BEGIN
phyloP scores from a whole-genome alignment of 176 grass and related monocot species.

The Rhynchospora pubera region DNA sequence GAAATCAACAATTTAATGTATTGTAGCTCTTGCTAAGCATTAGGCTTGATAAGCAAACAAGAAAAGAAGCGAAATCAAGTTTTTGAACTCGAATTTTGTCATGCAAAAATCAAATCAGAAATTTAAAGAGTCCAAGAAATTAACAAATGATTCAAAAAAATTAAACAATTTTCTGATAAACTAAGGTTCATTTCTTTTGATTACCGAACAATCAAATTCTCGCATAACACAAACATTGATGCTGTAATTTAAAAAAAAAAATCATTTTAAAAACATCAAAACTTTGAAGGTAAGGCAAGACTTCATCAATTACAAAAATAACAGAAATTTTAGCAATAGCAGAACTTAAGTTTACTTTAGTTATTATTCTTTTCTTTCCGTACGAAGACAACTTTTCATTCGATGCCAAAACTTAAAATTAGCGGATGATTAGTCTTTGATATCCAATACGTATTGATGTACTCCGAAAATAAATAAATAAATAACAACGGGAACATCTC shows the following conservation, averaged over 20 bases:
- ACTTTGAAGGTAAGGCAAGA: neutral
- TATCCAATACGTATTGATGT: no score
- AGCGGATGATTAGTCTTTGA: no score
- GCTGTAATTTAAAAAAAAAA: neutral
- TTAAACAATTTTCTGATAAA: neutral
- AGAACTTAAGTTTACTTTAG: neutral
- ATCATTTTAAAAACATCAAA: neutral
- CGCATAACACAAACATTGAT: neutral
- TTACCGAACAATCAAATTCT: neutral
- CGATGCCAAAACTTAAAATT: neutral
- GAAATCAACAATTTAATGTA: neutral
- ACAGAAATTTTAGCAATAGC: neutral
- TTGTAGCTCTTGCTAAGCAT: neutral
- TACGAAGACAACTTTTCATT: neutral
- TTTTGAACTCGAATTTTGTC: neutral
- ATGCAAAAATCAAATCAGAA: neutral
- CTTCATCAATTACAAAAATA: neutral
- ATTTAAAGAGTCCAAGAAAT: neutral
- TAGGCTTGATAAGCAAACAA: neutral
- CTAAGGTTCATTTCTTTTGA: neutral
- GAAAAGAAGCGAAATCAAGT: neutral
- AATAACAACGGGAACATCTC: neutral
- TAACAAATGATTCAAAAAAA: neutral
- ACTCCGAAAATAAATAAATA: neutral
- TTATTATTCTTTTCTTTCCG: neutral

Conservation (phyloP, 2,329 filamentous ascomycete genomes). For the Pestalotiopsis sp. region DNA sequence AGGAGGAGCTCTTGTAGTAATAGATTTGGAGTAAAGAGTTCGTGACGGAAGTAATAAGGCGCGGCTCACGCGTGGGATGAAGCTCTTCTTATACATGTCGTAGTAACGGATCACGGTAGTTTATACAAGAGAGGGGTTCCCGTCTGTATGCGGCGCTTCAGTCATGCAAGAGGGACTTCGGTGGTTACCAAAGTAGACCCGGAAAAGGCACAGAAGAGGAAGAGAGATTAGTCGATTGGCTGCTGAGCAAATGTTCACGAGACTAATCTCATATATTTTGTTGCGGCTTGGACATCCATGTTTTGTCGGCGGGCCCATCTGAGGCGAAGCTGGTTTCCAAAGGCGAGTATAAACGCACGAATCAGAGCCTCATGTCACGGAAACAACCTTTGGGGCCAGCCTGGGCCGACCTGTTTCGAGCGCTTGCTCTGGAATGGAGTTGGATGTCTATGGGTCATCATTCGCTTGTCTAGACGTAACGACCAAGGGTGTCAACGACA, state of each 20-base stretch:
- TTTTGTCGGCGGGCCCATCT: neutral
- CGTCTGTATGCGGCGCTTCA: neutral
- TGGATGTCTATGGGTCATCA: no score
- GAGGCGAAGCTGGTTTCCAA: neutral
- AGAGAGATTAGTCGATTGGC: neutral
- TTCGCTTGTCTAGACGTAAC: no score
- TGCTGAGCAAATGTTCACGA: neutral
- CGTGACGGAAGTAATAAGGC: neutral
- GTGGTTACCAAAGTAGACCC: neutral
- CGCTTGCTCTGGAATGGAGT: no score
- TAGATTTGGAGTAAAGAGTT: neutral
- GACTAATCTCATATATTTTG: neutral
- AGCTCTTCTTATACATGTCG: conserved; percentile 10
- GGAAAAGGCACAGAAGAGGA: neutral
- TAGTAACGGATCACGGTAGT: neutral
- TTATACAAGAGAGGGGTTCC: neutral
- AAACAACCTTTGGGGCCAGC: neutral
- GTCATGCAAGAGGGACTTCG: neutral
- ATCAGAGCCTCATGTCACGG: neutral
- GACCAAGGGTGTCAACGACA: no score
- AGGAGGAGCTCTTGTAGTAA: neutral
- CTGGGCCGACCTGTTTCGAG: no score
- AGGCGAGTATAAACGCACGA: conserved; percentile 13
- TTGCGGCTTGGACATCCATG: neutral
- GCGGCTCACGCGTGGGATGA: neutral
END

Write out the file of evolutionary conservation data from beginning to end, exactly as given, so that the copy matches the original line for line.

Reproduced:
phyloP scores from a whole-genome alignment of 176 grass and related monocot species.

The Rhynchospora pubera region DNA sequence GAAATCAACAATTTAATGTATTGTAGCTCTTGCTAAGCATTAGGCTTGATAAGCAAACAAGAAAAGAAGCGAAATCAAGTTTTTGAACTCGAATTTTGTCATGCAAAAATCAAATCAGAAATTTAAAGAGTCCAAGAAATTAACAAATGATTCAAAAAAATTAAACAATTTTCTGATAAACTAAGGTTCATTTCTTTTGATTACCGAACAATCAAATTCTCGCATAACACAAACATTGATGCTGTAATTTAAAAAAAAAAATCATTTTAAAAACATCAAAACTTTGAAGGTAAGGCAAGACTTCATCAATTACAAAAATAACAGAAATTTTAGCAATAGCAGAACTTAAGTTTACTTTAGTTATTATTCTTTTCTTTCCGTACGAAGACAACTTTTCATTCGATGCCAAAACTTAAAATTAGCGGATGATTAGTCTTTGATATCCAATACGTATTGATGTACTCCGAAAATAAATAAATAAATAACAACGGGAACATCTC shows the following conservation, averaged over 20 bases:
- ACTTTGAAGGTAAGGCAAGA: neutral
- TATCCAATACGTATTGATGT: no score
- AGCGGATGATTAGTCTTTGA: no score
- GCTGTAATTTAAAAAAAAAA: neutral
- TTAAACAATTTTCTGATAAA: neutral
- AGAACTTAAGTTTACTTTAG: neutral
- ATCATTTTAAAAACATCAAA: neutral
- CGCATAACACAAACATTGAT: neutral
- TTACCGAACAATCAAATTCT: neutral
- CGATGCCAAAACTTAAAATT: neutral
- GAAATCAACAATTTAATGTA: neutral
- ACAGAAATTTTAGCAATAGC: neutral
- TTGTAGCTCTTGCTAAGCAT: neutral
- TACGAAGACAACTTTTCATT: neutral
- TTTTGAACTCGAATTTTGTC: neutral
- ATGCAAAAATCAAATCAGAA: neutral
- CTTCATCAATTACAAAAATA: neutral
- ATTTAAAGAGTCCAAGAAAT: neutral
- TAGGCTTGATAAGCAAACAA: neutral
- CTAAGGTTCATTTCTTTTGA: neutral
- GAAAAGAAGCGAAATCAAGT: neutral
- AATAACAACGGGAACATCTC: neutral
- TAACAAATGATTCAAAAAAA: neutral
- ACTCCGAAAATAAATAAATA: neutral
- TTATTATTCTTTTCTTTCCG: neutral

Conservation (phyloP, 2,329 filamentous ascomycete genomes). For the Pestalotiopsis sp. region DNA sequence AGGAGGAGCTCTTGTAGTAATAGATTTGGAGTAAAGAGTTCGTGACGGAAGTAATAAGGCGCGGCTCACGCGTGGGATGAAGCTCTTCTTATACATGTCGTAGTAACGGATCACGGTAGTTTATACAAGAGAGGGGTTCCCGTCTGTATGCGGCGCTTCAGTCATGCAAGAGGGACTTCGGTGGTTACCAAAGTAGACCCGGAAAAGGCACAGAAGAGGAAGAGAGATTAGTCGATTGGCTGCTGAGCAAATGTTCACGAGACTAATCTCATATATTTTGTTGCGGCTTGGACATCCATGTTTTGTCGGCGGGCCCATCTGAGGCGAAGCTGGTTTCCAAAGGCGAGTATAAACGCACGAATCAGAGCCTCATGTCACGGAAACAACCTTTGGGGCCAGCCTGGGCCGACCTGTTTCGAGCGCTTGCTCTGGAATGGAGTTGGATGTCTATGGGTCATCATTCGCTTGTCTAGACGTAACGACCAAGGGTGTCAACGACA, state of each 20-base stretch:
- TTTTGTCGGCGGGCCCATCT: neutral
- CGTCTGTATGCGGCGCTTCA: neutral
- TGGATGTCTATGGGTCATCA: no score
- GAGGCGAAGCTGGTTTCCAA: neutral
- AGAGAGATTAGTCGATTGGC: neutral
- TTCGCTTGTCTAGACGTAAC: no score
- TGCTGAGCAAATGTTCACGA: neutral
- CGTGACGGAAGTAATAAGGC: neutral
- GTGGTTACCAAAGTAGACCC: neutral
- CGCTTGCTCTGGAATGGAGT: no score
- TAGATTTGGAGTAAAGAGTT: neutral
- GACTAATCTCATATATTTTG: neutral
- AGCTCTTCTTATACATGTCG: conserved; percentile 10
- GGAAAAGGCACAGAAGAGGA: neutral
- TAGTAACGGATCACGGTAGT: neutral
- TTATACAAGAGAGGGGTTCC: neutral
- AAACAACCTTTGGGGCCAGC: neutral
- GTCATGCAAGAGGGACTTCG: neutral
- ATCAGAGCCTCATGTCACGG: neutral
- GACCAAGGGTGTCAACGACA: no score
- AGGAGGAGCTCTTGTAGTAA: neutral
- CTGGGCCGACCTGTTTCGAG: no score
- AGGCGAGTATAAACGCACGA: conserved; percentile 13
- TTGCGGCTTGGACATCCATG: neutral
- GCGGCTCACGCGTGGGATGA: neutral